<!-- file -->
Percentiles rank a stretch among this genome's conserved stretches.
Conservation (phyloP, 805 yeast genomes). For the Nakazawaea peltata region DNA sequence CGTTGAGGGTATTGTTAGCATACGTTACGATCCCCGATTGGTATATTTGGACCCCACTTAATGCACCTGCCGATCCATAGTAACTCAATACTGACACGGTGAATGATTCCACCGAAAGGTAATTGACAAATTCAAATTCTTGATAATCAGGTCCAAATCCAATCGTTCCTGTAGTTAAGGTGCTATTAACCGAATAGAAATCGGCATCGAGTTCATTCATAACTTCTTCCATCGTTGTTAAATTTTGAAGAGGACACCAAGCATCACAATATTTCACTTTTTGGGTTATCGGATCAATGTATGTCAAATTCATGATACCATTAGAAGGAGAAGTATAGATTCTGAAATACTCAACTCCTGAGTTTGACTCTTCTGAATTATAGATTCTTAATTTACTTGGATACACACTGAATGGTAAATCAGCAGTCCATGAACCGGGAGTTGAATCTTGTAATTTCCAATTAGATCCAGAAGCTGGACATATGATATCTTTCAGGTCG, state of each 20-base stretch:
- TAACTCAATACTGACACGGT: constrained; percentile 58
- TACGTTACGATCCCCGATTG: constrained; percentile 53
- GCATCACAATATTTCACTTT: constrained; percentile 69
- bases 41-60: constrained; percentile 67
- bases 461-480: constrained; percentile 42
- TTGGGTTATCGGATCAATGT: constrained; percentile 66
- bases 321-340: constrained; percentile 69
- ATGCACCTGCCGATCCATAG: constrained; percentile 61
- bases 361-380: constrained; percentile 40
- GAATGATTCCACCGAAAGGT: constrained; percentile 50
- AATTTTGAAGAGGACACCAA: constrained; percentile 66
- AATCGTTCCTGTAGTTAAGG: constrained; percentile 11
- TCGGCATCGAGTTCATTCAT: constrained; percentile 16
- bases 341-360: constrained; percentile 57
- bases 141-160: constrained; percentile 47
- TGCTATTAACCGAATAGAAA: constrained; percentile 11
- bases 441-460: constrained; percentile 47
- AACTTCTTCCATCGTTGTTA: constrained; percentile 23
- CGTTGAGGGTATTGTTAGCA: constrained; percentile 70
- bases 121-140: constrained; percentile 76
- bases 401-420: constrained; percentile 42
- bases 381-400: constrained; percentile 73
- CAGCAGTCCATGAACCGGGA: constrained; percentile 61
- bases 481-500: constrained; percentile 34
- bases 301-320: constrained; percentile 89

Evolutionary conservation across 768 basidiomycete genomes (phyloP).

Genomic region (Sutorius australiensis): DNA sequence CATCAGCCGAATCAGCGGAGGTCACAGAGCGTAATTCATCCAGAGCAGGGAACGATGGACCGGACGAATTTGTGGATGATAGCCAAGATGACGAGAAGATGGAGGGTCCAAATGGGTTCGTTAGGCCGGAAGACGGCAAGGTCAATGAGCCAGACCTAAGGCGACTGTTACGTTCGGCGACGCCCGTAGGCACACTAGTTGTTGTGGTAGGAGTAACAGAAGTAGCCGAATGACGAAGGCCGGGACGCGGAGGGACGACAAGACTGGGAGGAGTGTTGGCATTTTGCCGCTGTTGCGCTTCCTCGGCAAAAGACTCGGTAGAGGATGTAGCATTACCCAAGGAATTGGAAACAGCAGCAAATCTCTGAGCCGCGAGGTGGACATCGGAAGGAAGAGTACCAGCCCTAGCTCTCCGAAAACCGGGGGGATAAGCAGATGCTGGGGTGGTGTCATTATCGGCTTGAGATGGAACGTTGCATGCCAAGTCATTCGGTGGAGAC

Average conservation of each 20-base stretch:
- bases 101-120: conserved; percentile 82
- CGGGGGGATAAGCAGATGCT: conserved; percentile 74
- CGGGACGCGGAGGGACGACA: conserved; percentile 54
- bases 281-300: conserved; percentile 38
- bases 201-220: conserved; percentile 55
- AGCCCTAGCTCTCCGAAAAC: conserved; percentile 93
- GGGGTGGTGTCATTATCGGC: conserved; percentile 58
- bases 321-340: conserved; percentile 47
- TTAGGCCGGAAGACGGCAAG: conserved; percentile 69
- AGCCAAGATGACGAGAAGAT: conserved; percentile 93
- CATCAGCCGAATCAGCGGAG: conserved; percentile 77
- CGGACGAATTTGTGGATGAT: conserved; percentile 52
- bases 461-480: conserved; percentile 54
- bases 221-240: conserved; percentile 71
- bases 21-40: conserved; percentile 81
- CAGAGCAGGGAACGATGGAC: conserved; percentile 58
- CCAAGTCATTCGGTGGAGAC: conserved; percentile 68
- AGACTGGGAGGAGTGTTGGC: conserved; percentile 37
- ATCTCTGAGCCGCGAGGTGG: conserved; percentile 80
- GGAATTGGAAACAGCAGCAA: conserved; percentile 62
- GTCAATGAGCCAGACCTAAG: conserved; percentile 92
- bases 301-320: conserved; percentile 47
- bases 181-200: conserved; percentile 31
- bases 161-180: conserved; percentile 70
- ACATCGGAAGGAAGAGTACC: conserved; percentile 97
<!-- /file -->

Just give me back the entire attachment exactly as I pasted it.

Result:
Percentiles rank a stretch among this genome's conserved stretches.
Conservation (phyloP, 805 yeast genomes). For the Nakazawaea peltata region DNA sequence CGTTGAGGGTATTGTTAGCATACGTTACGATCCCCGATTGGTATATTTGGACCCCACTTAATGCACCTGCCGATCCATAGTAACTCAATACTGACACGGTGAATGATTCCACCGAAAGGTAATTGACAAATTCAAATTCTTGATAATCAGGTCCAAATCCAATCGTTCCTGTAGTTAAGGTGCTATTAACCGAATAGAAATCGGCATCGAGTTCATTCATAACTTCTTCCATCGTTGTTAAATTTTGAAGAGGACACCAAGCATCACAATATTTCACTTTTTGGGTTATCGGATCAATGTATGTCAAATTCATGATACCATTAGAAGGAGAAGTATAGATTCTGAAATACTCAACTCCTGAGTTTGACTCTTCTGAATTATAGATTCTTAATTTACTTGGATACACACTGAATGGTAAATCAGCAGTCCATGAACCGGGAGTTGAATCTTGTAATTTCCAATTAGATCCAGAAGCTGGACATATGATATCTTTCAGGTCG, state of each 20-base stretch:
- TAACTCAATACTGACACGGT: constrained; percentile 58
- TACGTTACGATCCCCGATTG: constrained; percentile 53
- GCATCACAATATTTCACTTT: constrained; percentile 69
- bases 41-60: constrained; percentile 67
- bases 461-480: constrained; percentile 42
- TTGGGTTATCGGATCAATGT: constrained; percentile 66
- bases 321-340: constrained; percentile 69
- ATGCACCTGCCGATCCATAG: constrained; percentile 61
- bases 361-380: constrained; percentile 40
- GAATGATTCCACCGAAAGGT: constrained; percentile 50
- AATTTTGAAGAGGACACCAA: constrained; percentile 66
- AATCGTTCCTGTAGTTAAGG: constrained; percentile 11
- TCGGCATCGAGTTCATTCAT: constrained; percentile 16
- bases 341-360: constrained; percentile 57
- bases 141-160: constrained; percentile 47
- TGCTATTAACCGAATAGAAA: constrained; percentile 11
- bases 441-460: constrained; percentile 47
- AACTTCTTCCATCGTTGTTA: constrained; percentile 23
- CGTTGAGGGTATTGTTAGCA: constrained; percentile 70
- bases 121-140: constrained; percentile 76
- bases 401-420: constrained; percentile 42
- bases 381-400: constrained; percentile 73
- CAGCAGTCCATGAACCGGGA: constrained; percentile 61
- bases 481-500: constrained; percentile 34
- bases 301-320: constrained; percentile 89

Evolutionary conservation across 768 basidiomycete genomes (phyloP).

Genomic region (Sutorius australiensis): DNA sequence CATCAGCCGAATCAGCGGAGGTCACAGAGCGTAATTCATCCAGAGCAGGGAACGATGGACCGGACGAATTTGTGGATGATAGCCAAGATGACGAGAAGATGGAGGGTCCAAATGGGTTCGTTAGGCCGGAAGACGGCAAGGTCAATGAGCCAGACCTAAGGCGACTGTTACGTTCGGCGACGCCCGTAGGCACACTAGTTGTTGTGGTAGGAGTAACAGAAGTAGCCGAATGACGAAGGCCGGGACGCGGAGGGACGACAAGACTGGGAGGAGTGTTGGCATTTTGCCGCTGTTGCGCTTCCTCGGCAAAAGACTCGGTAGAGGATGTAGCATTACCCAAGGAATTGGAAACAGCAGCAAATCTCTGAGCCGCGAGGTGGACATCGGAAGGAAGAGTACCAGCCCTAGCTCTCCGAAAACCGGGGGGATAAGCAGATGCTGGGGTGGTGTCATTATCGGCTTGAGATGGAACGTTGCATGCCAAGTCATTCGGTGGAGAC

Average conservation of each 20-base stretch:
- bases 101-120: conserved; percentile 82
- CGGGGGGATAAGCAGATGCT: conserved; percentile 74
- CGGGACGCGGAGGGACGACA: conserved; percentile 54
- bases 281-300: conserved; percentile 38
- bases 201-220: conserved; percentile 55
- AGCCCTAGCTCTCCGAAAAC: conserved; percentile 93
- GGGGTGGTGTCATTATCGGC: conserved; percentile 58
- bases 321-340: conserved; percentile 47
- TTAGGCCGGAAGACGGCAAG: conserved; percentile 69
- AGCCAAGATGACGAGAAGAT: conserved; percentile 93
- CATCAGCCGAATCAGCGGAG: conserved; percentile 77
- CGGACGAATTTGTGGATGAT: conserved; percentile 52
- bases 461-480: conserved; percentile 54
- bases 221-240: conserved; percentile 71
- bases 21-40: conserved; percentile 81
- CAGAGCAGGGAACGATGGAC: conserved; percentile 58
- CCAAGTCATTCGGTGGAGAC: conserved; percentile 68
- AGACTGGGAGGAGTGTTGGC: conserved; percentile 37
- ATCTCTGAGCCGCGAGGTGG: conserved; percentile 80
- GGAATTGGAAACAGCAGCAA: conserved; percentile 62
- GTCAATGAGCCAGACCTAAG: conserved; percentile 92
- bases 301-320: conserved; percentile 47
- bases 181-200: conserved; percentile 31
- bases 161-180: conserved; percentile 70
- ACATCGGAAGGAAGAGTACC: conserved; percentile 97